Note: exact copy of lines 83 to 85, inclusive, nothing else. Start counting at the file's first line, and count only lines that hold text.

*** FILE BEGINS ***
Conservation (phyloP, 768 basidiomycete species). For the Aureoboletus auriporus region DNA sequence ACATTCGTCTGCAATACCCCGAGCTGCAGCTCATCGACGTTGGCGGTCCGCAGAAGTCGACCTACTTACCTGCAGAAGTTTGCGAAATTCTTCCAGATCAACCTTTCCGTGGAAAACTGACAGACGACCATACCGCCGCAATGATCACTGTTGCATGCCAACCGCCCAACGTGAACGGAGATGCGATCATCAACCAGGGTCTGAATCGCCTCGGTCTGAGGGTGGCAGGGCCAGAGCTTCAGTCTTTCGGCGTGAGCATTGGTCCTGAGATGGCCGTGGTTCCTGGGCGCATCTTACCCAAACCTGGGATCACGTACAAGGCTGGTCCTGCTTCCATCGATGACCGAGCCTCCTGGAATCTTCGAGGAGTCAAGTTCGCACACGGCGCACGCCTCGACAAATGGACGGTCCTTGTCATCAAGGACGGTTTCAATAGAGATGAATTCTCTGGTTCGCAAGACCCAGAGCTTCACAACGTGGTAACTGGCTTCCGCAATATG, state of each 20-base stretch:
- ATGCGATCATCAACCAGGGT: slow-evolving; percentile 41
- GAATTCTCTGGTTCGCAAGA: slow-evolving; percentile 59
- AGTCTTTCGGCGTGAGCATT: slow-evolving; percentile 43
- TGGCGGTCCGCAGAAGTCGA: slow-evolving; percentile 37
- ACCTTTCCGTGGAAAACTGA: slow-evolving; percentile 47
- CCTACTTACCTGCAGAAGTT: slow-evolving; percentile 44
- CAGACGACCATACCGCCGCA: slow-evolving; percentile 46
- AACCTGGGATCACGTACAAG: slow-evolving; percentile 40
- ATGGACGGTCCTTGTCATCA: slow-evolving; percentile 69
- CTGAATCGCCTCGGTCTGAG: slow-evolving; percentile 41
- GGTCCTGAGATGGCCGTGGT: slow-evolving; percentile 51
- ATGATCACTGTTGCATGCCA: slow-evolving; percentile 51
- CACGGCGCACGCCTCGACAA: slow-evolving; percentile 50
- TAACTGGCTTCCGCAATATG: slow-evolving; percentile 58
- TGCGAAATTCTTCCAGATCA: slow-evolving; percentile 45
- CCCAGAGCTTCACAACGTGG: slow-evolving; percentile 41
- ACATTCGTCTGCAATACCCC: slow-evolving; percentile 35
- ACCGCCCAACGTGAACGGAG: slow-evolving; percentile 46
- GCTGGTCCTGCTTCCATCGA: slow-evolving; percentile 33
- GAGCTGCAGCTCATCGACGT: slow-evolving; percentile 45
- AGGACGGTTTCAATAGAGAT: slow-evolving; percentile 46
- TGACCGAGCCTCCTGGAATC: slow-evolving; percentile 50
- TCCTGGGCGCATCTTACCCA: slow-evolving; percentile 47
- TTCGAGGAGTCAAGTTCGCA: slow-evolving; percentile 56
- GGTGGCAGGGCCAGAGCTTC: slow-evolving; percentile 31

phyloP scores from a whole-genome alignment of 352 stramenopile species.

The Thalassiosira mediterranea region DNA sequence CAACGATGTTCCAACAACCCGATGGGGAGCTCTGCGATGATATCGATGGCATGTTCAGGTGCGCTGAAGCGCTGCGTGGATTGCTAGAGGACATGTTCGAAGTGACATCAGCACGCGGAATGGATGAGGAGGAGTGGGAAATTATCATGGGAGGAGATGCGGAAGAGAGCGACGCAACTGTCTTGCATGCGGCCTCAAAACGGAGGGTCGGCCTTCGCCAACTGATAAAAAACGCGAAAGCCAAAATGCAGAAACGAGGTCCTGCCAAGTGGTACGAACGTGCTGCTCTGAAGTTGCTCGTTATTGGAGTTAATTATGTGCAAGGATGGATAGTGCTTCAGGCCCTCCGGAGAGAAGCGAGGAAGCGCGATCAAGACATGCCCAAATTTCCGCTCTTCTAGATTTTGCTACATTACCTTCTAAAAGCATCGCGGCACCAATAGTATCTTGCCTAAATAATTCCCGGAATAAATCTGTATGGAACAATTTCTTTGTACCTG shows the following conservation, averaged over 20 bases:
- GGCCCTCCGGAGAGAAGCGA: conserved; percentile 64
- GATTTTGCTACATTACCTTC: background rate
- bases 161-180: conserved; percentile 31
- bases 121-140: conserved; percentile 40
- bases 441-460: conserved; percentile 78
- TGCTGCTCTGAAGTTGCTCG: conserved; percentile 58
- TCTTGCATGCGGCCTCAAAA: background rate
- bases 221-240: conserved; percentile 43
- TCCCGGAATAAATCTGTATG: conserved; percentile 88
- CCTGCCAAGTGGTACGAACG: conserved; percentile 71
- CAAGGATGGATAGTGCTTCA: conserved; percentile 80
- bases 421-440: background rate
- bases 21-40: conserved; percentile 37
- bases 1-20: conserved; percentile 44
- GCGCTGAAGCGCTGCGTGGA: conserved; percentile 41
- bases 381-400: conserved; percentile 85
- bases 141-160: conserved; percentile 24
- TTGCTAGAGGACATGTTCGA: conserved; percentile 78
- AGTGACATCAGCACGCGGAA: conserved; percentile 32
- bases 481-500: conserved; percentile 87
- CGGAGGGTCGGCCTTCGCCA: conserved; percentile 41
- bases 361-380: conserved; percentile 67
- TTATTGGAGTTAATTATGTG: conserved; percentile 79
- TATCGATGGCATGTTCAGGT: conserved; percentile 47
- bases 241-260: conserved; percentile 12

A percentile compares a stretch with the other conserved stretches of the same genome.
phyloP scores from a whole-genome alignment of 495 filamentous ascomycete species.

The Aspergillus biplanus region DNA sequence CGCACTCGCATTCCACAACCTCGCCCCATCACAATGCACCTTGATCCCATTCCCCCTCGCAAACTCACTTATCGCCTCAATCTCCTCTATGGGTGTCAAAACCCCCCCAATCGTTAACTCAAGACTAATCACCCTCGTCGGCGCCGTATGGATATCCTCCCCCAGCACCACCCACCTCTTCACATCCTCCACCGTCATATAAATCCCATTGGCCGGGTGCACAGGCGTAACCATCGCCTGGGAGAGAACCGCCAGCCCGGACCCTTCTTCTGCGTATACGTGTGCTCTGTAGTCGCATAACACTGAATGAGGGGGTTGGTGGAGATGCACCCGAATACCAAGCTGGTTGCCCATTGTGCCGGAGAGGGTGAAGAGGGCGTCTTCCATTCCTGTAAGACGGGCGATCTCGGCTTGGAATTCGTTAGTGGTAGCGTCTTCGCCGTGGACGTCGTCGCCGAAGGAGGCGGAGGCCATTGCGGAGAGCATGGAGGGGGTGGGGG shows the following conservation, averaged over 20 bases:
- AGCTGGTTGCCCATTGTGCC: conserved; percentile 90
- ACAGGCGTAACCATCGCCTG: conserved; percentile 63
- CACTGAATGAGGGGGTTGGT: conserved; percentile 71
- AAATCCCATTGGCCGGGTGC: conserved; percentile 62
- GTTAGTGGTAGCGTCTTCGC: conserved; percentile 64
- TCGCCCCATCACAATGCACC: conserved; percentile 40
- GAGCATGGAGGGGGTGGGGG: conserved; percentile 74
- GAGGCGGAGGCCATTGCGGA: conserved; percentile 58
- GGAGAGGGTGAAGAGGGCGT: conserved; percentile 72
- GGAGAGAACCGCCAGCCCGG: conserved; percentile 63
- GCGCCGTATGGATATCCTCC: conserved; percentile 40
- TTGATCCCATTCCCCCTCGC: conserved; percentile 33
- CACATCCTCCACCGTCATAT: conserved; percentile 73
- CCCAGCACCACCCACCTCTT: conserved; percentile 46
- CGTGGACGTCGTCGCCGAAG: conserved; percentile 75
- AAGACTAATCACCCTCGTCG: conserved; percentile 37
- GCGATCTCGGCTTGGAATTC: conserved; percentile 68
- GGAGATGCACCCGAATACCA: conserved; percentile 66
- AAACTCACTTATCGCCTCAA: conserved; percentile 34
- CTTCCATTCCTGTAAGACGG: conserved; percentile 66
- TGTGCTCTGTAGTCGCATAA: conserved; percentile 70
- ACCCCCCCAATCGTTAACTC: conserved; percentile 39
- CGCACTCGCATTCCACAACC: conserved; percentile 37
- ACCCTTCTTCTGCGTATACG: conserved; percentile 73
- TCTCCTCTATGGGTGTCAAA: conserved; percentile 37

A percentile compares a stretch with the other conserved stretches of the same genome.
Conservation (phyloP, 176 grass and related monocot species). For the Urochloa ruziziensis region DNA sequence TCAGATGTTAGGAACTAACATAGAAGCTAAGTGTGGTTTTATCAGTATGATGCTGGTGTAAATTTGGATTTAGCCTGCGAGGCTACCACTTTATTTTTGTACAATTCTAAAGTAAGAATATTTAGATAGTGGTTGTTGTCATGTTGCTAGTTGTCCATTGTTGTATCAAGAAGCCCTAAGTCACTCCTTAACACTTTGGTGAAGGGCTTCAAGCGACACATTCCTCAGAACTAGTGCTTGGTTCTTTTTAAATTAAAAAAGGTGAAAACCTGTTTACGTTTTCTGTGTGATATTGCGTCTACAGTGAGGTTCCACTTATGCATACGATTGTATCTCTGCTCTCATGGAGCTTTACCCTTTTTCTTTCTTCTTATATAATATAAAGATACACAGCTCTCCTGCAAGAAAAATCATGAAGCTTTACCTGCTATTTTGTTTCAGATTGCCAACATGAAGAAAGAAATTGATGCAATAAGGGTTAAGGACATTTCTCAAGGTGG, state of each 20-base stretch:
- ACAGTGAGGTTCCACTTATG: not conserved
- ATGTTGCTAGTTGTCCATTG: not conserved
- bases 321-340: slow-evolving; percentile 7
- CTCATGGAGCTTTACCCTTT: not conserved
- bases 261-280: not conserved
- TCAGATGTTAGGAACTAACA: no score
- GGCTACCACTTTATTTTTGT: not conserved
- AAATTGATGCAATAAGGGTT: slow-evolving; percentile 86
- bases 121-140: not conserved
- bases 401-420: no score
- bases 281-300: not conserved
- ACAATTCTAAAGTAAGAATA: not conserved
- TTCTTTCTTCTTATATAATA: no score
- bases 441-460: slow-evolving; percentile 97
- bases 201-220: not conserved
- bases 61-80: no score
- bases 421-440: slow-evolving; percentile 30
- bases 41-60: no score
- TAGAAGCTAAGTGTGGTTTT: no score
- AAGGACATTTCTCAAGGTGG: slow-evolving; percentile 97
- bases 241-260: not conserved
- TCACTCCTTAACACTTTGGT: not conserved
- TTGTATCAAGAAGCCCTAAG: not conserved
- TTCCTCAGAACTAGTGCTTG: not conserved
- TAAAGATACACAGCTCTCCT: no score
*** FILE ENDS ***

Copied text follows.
Conservation (phyloP, 176 grass and related monocot species). For the Urochloa ruziziensis region DNA sequence TCAGATGTTAGGAACTAACATAGAAGCTAAGTGTGGTTTTATCAGTATGATGCTGGTGTAAATTTGGATTTAGCCTGCGAGGCTACCACTTTATTTTTGTACAATTCTAAAGTAAGAATATTTAGATAGTGGTTGTTGTCATGTTGCTAGTTGTCCATTGTTGTATCAAGAAGCCCTAAGTCACTCCTTAACACTTTGGTGAAGGGCTTCAAGCGACACATTCCTCAGAACTAGTGCTTGGTTCTTTTTAAATTAAAAAAGGTGAAAACCTGTTTACGTTTTCTGTGTGATATTGCGTCTACAGTGAGGTTCCACTTATGCATACGATTGTATCTCTGCTCTCATGGAGCTTTACCCTTTTTCTTTCTTCTTATATAATATAAAGATACACAGCTCTCCTGCAAGAAAAATCATGAAGCTTTACCTGCTATTTTGTTTCAGATTGCCAACATGAAGAAAGAAATTGATGCAATAAGGGTTAAGGACATTTCTCAAGGTGG, state of each 20-base stretch:
- ACAGTGAGGTTCCACTTATG: not conserved
- ATGTTGCTAGTTGTCCATTG: not conserved